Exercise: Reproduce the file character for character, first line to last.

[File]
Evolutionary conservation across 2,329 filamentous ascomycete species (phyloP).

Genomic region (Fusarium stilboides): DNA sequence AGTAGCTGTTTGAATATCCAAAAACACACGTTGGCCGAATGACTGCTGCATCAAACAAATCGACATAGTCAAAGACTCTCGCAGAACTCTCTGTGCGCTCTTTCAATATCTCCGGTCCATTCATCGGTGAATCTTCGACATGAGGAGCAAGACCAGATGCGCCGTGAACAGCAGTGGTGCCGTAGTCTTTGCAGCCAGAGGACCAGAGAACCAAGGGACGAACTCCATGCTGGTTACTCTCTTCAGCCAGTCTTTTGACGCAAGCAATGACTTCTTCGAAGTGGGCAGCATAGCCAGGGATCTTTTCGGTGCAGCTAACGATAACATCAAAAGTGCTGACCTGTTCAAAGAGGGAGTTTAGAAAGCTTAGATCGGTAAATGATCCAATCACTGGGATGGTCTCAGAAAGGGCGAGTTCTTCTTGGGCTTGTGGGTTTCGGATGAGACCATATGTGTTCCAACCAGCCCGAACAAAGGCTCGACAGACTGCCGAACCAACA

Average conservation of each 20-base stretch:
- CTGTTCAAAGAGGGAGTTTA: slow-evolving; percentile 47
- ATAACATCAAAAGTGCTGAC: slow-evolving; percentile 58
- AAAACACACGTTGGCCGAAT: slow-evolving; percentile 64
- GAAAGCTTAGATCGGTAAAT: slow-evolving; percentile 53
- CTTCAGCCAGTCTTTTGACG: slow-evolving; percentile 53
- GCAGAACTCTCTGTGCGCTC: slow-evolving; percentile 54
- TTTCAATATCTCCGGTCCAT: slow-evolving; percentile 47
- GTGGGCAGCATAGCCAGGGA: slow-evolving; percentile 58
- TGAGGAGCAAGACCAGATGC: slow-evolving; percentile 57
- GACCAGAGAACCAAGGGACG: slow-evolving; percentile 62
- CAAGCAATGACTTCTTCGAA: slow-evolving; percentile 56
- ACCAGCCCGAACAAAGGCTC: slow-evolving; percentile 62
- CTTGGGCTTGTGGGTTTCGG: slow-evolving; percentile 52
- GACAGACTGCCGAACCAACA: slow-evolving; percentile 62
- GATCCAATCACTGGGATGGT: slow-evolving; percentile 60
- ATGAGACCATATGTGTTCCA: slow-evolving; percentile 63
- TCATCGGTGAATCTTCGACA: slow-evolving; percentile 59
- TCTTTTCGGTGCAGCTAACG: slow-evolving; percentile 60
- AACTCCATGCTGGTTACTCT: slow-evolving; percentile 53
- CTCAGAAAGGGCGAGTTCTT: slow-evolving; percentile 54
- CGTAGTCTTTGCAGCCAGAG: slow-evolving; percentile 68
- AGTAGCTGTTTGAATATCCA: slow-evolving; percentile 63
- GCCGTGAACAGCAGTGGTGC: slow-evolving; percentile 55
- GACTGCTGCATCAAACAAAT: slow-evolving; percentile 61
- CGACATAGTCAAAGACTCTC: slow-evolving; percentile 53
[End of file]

Evolutionary conservation across 2,329 filamentous ascomycete species (phyloP).

Genomic region (Fusarium stilboides): DNA sequence AGTAGCTGTTTGAATATCCAAAAACACACGTTGGCCGAATGACTGCTGCATCAAACAAATCGACATAGTCAAAGACTCTCGCAGAACTCTCTGTGCGCTCTTTCAATATCTCCGGTCCATTCATCGGTGAATCTTCGACATGAGGAGCAAGACCAGATGCGCCGTGAACAGCAGTGGTGCCGTAGTCTTTGCAGCCAGAGGACCAGAGAACCAAGGGACGAACTCCATGCTGGTTACTCTCTTCAGCCAGTCTTTTGACGCAAGCAATGACTTCTTCGAAGTGGGCAGCATAGCCAGGGATCTTTTCGGTGCAGCTAACGATAACATCAAAAGTGCTGACCTGTTCAAAGAGGGAGTTTAGAAAGCTTAGATCGGTAAATGATCCAATCACTGGGATGGTCTCAGAAAGGGCGAGTTCTTCTTGGGCTTGTGGGTTTCGGATGAGACCATATGTGTTCCAACCAGCCCGAACAAAGGCTCGACAGACTGCCGAACCAACA

Average conservation of each 20-base stretch:
- CTGTTCAAAGAGGGAGTTTA: slow-evolving; percentile 47
- ATAACATCAAAAGTGCTGAC: slow-evolving; percentile 58
- AAAACACACGTTGGCCGAAT: slow-evolving; percentile 64
- GAAAGCTTAGATCGGTAAAT: slow-evolving; percentile 53
- CTTCAGCCAGTCTTTTGACG: slow-evolving; percentile 53
- GCAGAACTCTCTGTGCGCTC: slow-evolving; percentile 54
- TTTCAATATCTCCGGTCCAT: slow-evolving; percentile 47
- GTGGGCAGCATAGCCAGGGA: slow-evolving; percentile 58
- TGAGGAGCAAGACCAGATGC: slow-evolving; percentile 57
- GACCAGAGAACCAAGGGACG: slow-evolving; percentile 62
- CAAGCAATGACTTCTTCGAA: slow-evolving; percentile 56
- ACCAGCCCGAACAAAGGCTC: slow-evolving; percentile 62
- CTTGGGCTTGTGGGTTTCGG: slow-evolving; percentile 52
- GACAGACTGCCGAACCAACA: slow-evolving; percentile 62
- GATCCAATCACTGGGATGGT: slow-evolving; percentile 60
- ATGAGACCATATGTGTTCCA: slow-evolving; percentile 63
- TCATCGGTGAATCTTCGACA: slow-evolving; percentile 59
- TCTTTTCGGTGCAGCTAACG: slow-evolving; percentile 60
- AACTCCATGCTGGTTACTCT: slow-evolving; percentile 53
- CTCAGAAAGGGCGAGTTCTT: slow-evolving; percentile 54
- CGTAGTCTTTGCAGCCAGAG: slow-evolving; percentile 68
- AGTAGCTGTTTGAATATCCA: slow-evolving; percentile 63
- GCCGTGAACAGCAGTGGTGC: slow-evolving; percentile 55
- GACTGCTGCATCAAACAAAT: slow-evolving; percentile 61
- CGACATAGTCAAAGACTCTC: slow-evolving; percentile 53